To destroy a specific target of a defined armor protection and size, a given fragmentation warhead must deliver a large number of optimally sized fragments within an effective lethal area. To combat multiple threat scenarios, the U.S. military must maintain supplies of several different fragmentation warheads, each type adapted for use against a particular target set. This obligatory approach creates a burden on logistics and supply. Additionally, existing artillery and mortars produce limited lethality depending upon the grade of steel used in their shells. Making more lethal, multi-purpose munitions available to the military would result in significant inventory reductions and cost savings. This invention is a high performance variable lethality, multi-purpose warhead using a novel adaptive fragmentation mechanism. This technology will enable the modern war fighter to instantly modify a fragmentation warhead in the field generating a desired fragment size to neutralize a broad range of targets from personnel to light armored vehicles. Additionally, adaptive fragmentation will minimize collateral damage by focusing the warhead's lethal effects upon the intended targets. The U.S. military employs fragmentation warheads against a wide variety of targets ranging from personnel, radar systems, trucks, parked aircraft, and rocket launchers to armored personnel carriers and self-propelled artillery. One significant obstacle to mission success is that a fragmentation warhead designed to defeat personnel is not generally effective against materiel targets including trucks and light armored vehicles, where fragments of relatively greater size and mass are required. Military units must maintain supplies of several different fragmentation warheads, each type adapted for use against a particular type of target. This results in a burden on logistics and supply. Existing artillery and mortars produce limited lethality depending upon the grade of steel used in their shells. Warhead designers have tried several techniques to enhance fragmentation including using harder High Fragmentation (HF) steel in the shell body, scoring the shell body, and adding preformed fragments. While these techniques can improve lethality, each traditional approach presents its own problems. Manufacturing HF steel involves a time consuming and costly heat treatment process. Scoring the casing weakens the shell's structural rigidity presenting potential problems related to survivability. Specifically, the scored grooves act as stress concentration points during the set back stage of gun launch. Adding preformed fragments helps to assure that the warhead delivers a few optimally sized fragments but it fails to enhance the fragmentation of the existing shell casing. To effectively engage multiple target types, the U.S. military requires an easily producible, multi-mode warhead alternative at a reasonable cost. By fitting conventional fragmentation warheads with relatively inexpensive, dynamically configurable patterned inserts to control the fragment mass distribution lethality can be increased. This new insert addresses the downfalls of the existing fragmentation enhancement methods because the insert requires no modifications to the existing projectile body; manufacturers can mass produce the simple insert parts for low cost using casting, stamping, or rolling methods and inexpensive materials including steel, copper, and plastics; and the insert can tailor the fragmentation masses and distribution for the best possible performance. For artillery, this ensures optimal lethality against both trucks and personnel and not just the latter. The dynamically configurable controlled fragmentation insert is effectively a patterned sleeve that fits inside the shell casing. The sleeve contains the cylinder of explosive material. The sleeve pattern is made up of rings stacked one on top the other. The individual rings can move independently of one another and a unique pinning mechanism holds the parts in a selected configuration. The war fighter can realign the insert parts by manipulating the fuse assembly to create different geometric patterns, each designed to engage a different target set with optimally sized fragments. Creating the effects of multiple linear shaped charges, the individual geometric shapes that make up the insert pattern focus the explosive energy released upon detonation to generate multiple high-velocity jets of insert material that cut up the steel shell casing in predefined areas. To engage enemy troops, the war fighter can deploy the warhead without changing the default mechanical offset of the insert pattern to produce smaller, lighter fragments with relatively higher velocities. To defeat materiel targets, the war fighter can easily “dial in” the insert pattern offset through the fuse assembly to configure larger fragments with greater penetrating power. Now, the war fighter can instantaneously configure one warhead in the field to engage multiple target types. This insert technique has enhanced capability with respect to fragmenting thick-walled, high-strength steel shells and has the unique patterned stacked ring configuration. It functions by forming jets of material, much like a linear shape charge. The jets cut into the shell body breaking it into smaller pieces. The patterned ring orientation, frequency, and geometric profiles can be modified to produce different combinations of large and small sized fragments. The sleeve can be made out of a variety of materials. Generally, denser and more ductile materials will perform the best but lower cost materials such as steel, copper, and plastic work too. Adaptive fragmentation benefits the modern war fighter because warhead engineers may retrofit existing projectiles using the multi-mode controlled fragmentation insert without modifying the shells. This new technology will also serve the U.S. military far into the future on grenades through mortar and artillery rounds up to tactical missiles. Additionally, future warhead designs could easily incorporate a mechanism to alter the fragmentation insert pattern in flight to adapt to rapidly changing battlefield conditions. For example, the war fighter could deploy a warhead configured to neutralize enemy personnel using smaller fragments and then remotely change the warhead's insert pattern in flight to defeat vehicles with larger fragments as the enemy combatants seek cover. The variable lethality warhead enhances the U.S. military's capabilities by optimizing lethality, minimizing collateral damage, enabling the military to multitask munitions to engage expanded target sets, reducing the costly burden on supply and logistics, and in that new warhead development can use lower cost, commonly available steels.OBJECTS OF THE INVENTION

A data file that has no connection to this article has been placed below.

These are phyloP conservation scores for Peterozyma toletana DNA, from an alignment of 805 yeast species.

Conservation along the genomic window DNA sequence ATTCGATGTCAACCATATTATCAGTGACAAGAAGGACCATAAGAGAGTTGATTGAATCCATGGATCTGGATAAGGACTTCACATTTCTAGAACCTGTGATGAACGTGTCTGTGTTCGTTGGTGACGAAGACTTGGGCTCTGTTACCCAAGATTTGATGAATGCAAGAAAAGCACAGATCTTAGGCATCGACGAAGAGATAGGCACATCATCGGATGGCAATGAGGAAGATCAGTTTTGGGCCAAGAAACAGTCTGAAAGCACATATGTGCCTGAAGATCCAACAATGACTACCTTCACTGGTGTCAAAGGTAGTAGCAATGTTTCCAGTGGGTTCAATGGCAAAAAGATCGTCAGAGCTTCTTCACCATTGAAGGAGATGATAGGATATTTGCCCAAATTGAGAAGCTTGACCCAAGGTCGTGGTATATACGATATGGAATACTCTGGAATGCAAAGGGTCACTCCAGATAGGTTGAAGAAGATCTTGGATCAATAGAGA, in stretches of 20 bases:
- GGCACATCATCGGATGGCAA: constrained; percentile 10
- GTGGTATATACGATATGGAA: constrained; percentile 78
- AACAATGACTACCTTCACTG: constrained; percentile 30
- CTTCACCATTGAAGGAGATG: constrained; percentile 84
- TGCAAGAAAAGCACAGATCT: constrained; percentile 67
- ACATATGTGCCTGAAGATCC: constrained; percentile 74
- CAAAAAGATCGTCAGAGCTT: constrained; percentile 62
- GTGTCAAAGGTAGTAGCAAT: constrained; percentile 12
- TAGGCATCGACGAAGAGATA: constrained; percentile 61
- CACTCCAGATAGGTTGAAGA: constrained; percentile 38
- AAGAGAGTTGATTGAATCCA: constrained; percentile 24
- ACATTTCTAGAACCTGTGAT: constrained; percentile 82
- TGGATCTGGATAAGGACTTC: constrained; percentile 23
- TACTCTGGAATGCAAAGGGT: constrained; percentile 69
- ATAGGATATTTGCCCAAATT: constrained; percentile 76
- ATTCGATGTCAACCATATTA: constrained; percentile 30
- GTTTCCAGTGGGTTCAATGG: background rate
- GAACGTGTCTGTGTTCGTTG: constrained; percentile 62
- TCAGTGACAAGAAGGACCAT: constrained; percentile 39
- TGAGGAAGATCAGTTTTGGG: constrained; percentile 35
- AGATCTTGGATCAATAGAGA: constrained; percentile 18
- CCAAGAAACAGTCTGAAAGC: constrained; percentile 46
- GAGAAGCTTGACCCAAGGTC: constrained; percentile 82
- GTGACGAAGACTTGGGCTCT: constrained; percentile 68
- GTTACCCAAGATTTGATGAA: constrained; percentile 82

It is therefore an object of the present invention to provide fragmenting warhead means whereby a war fighter prior to a mission may manually be able to select relative size of fragments to be produced by the exploding warhead.